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WHEELS Teacher-Leader Callie Lowenstein on Dual Language Schools as Desegregation Tools

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    Sarah Boddy

Washington Heights Expeditionary Learning School (WHEELS) is an NYC Outward Bound School and an EL Education Mentor School.

Educators, and increasingly the public at large (through the work of journalists like Nikole Hannah-Jones), are aware that school segregation is as bad as it has been since the late 1960s, after a peak of integration through the 1970s-1990s.

While segregation has negative effects on everyone,  teachers of multilingual students have particular insight into the harm done by models that define difference in terms of deficit. Callie Lowenstein, a teacher-leader at Washington Heights Expeditionary Learning School (WHEELS) in New York City, recounts her journey from supporting new arrivals in a school that considered them only “in need,” to the dual-language program at WHEELS. She writes in The74:

“Dual language programs like ours at WHEELS provide an incredible opportunity to desegregate our schools and empower all of our students to learn from each other.”


Callie Wheels

Photo courtesy Callie Lowenstein

In her early days of teaching, Callie’s students “were told a story of themselves as struggling, less competent learners, while they were doing a task twice as difficult as the rest of their peers — learning to write essays and do geometry in a language they had only recently begun to learn. Imagine having been asked to learn chemistry first in French, or Russian. This is no joke.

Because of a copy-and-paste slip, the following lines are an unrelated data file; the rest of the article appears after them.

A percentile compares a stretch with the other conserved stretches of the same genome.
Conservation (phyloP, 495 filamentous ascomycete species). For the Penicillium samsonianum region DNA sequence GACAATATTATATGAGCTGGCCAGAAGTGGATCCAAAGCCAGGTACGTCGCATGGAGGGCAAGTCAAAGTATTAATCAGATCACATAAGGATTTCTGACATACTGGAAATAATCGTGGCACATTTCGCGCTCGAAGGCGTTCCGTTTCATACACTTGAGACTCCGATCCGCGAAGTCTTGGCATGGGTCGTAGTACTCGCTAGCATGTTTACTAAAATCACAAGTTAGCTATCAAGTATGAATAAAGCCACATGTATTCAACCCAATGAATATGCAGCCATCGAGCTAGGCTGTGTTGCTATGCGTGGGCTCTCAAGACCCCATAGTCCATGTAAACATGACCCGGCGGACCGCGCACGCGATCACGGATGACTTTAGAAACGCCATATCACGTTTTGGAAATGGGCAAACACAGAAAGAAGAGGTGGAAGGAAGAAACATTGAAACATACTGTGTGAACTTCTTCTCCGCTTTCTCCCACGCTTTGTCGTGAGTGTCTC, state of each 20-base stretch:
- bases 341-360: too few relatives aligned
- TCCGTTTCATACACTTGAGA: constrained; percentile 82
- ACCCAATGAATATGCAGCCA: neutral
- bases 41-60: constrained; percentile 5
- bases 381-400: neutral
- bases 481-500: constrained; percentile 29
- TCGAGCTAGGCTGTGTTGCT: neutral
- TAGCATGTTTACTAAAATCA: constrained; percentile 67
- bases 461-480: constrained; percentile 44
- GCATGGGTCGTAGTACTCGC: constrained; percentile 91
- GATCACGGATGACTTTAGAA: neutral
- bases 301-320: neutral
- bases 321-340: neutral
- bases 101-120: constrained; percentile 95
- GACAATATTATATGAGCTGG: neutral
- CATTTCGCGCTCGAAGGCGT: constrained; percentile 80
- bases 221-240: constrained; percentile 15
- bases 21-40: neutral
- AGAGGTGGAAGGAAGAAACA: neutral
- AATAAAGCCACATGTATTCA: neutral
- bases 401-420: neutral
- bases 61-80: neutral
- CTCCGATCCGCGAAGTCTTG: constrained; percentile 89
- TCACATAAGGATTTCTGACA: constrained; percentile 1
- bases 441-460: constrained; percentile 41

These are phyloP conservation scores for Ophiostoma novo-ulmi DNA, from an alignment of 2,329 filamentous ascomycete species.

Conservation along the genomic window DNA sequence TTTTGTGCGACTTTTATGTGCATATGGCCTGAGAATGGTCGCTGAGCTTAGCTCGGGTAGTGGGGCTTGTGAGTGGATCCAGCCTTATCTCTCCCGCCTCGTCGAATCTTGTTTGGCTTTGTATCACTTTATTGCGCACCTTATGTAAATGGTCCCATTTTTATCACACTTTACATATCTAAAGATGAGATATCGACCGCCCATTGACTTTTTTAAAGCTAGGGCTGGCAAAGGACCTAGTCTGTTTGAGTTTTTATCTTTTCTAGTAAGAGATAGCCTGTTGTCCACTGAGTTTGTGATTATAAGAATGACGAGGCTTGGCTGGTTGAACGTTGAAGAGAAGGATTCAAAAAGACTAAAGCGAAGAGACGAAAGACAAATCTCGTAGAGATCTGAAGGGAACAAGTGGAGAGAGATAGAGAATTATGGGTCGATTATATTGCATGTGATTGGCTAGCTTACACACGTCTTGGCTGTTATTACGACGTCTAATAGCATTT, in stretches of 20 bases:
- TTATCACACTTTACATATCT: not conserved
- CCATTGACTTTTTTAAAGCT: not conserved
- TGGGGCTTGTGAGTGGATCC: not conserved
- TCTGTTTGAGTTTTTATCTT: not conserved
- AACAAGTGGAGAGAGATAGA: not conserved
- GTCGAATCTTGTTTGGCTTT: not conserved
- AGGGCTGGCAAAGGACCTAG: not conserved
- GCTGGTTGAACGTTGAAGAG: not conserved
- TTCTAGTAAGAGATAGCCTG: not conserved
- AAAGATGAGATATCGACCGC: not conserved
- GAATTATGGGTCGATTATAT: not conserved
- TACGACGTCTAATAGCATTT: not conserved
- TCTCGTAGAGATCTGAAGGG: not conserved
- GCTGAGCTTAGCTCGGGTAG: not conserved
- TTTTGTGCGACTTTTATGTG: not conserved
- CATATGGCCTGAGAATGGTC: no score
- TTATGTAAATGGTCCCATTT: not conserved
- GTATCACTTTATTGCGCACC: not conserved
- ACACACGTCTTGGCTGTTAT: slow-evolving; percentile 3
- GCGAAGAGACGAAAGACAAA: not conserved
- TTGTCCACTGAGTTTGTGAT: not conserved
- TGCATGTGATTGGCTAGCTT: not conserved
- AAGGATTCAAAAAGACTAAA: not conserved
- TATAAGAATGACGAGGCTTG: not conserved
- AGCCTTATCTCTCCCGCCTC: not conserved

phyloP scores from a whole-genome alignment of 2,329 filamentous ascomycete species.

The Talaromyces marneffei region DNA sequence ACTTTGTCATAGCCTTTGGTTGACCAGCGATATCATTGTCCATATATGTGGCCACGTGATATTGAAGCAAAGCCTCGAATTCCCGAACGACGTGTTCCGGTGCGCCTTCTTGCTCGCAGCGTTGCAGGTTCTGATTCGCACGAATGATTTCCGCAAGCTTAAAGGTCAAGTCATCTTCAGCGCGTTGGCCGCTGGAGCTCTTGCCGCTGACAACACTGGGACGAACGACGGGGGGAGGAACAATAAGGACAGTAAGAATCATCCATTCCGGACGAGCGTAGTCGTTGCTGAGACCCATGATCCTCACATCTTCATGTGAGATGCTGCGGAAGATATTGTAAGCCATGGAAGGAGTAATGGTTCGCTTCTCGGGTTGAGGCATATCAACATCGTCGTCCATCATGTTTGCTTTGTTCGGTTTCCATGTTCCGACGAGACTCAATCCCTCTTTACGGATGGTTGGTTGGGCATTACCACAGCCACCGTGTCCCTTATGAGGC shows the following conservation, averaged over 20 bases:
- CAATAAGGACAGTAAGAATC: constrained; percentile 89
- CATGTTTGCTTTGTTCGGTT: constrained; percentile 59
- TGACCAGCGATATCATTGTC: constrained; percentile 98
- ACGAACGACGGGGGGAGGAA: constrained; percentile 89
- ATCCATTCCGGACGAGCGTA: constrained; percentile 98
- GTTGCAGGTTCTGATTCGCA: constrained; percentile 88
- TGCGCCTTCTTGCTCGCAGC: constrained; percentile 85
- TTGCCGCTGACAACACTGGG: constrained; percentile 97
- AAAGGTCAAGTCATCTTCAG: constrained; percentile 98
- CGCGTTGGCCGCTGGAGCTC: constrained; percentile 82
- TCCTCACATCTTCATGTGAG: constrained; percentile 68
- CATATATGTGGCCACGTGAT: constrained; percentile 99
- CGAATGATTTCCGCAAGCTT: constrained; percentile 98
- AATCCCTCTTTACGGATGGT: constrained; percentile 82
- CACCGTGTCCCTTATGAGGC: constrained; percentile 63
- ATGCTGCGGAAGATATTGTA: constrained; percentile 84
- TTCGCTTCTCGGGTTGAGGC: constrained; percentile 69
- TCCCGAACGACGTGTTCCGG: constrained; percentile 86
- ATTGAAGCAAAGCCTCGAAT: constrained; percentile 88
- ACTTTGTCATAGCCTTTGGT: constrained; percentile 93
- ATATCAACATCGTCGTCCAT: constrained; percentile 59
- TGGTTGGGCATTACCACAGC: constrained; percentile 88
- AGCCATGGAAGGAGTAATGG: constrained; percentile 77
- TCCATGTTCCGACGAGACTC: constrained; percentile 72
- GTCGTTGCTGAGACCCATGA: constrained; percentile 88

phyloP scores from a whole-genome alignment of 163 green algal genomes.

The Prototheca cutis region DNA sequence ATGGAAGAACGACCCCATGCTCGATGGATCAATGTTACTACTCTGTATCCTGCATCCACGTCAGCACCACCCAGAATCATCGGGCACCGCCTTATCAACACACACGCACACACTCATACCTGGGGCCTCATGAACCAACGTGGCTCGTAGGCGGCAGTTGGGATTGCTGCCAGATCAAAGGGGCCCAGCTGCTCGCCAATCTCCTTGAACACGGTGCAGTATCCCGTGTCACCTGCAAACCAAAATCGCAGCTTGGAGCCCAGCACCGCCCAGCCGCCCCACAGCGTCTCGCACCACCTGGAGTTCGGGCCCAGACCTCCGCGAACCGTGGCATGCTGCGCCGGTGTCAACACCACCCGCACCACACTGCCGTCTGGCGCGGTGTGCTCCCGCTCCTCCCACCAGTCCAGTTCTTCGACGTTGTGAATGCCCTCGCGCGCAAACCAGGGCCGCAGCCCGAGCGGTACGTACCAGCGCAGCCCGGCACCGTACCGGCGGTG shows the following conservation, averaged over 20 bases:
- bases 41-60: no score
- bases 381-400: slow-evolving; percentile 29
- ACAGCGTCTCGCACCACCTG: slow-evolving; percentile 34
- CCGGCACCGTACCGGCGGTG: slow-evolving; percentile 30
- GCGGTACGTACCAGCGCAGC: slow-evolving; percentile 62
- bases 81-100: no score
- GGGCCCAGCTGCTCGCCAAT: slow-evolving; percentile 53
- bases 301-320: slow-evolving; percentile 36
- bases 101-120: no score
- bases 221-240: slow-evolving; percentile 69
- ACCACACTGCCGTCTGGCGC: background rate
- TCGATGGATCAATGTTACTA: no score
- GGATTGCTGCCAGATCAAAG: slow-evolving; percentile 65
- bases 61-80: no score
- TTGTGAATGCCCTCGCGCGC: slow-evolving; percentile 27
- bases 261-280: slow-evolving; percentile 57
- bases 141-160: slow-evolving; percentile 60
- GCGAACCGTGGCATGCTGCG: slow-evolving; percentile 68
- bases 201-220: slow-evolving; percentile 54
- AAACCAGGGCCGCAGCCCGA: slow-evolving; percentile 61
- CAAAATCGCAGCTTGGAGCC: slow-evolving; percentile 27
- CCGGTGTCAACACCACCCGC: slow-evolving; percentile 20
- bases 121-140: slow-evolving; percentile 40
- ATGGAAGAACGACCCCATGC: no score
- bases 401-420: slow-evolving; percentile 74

Their full cognitive abilities in their own native languages earned only a passing mention in the story of their high school education, where they were reduced to the few words they could string together for the three to five years it takes to acquire academic proficiency in another language.

And their peers, and teachers and tutors like me, were made complicit in this narrative — that Michael and Angel always “needed help” with their work.”

By contrast, at WHEELS and similar dual-language schools, “Spanish is an asset. In a bilingual classroom like ours, however, [a Spanish speaking student] is an authority figure for half the day. Her friends ask her for help with their own work, and she speaks confidently about the topics we are studying. During community meetings, she shares freely and helps to clarify others’ comments for her English-dominant peers.”

Working against systemic educational inequalities requires reflective educators and committed building leaders; we applaud Callie and WHEELS for their ongoing work.

Read Callie’s full article on The74.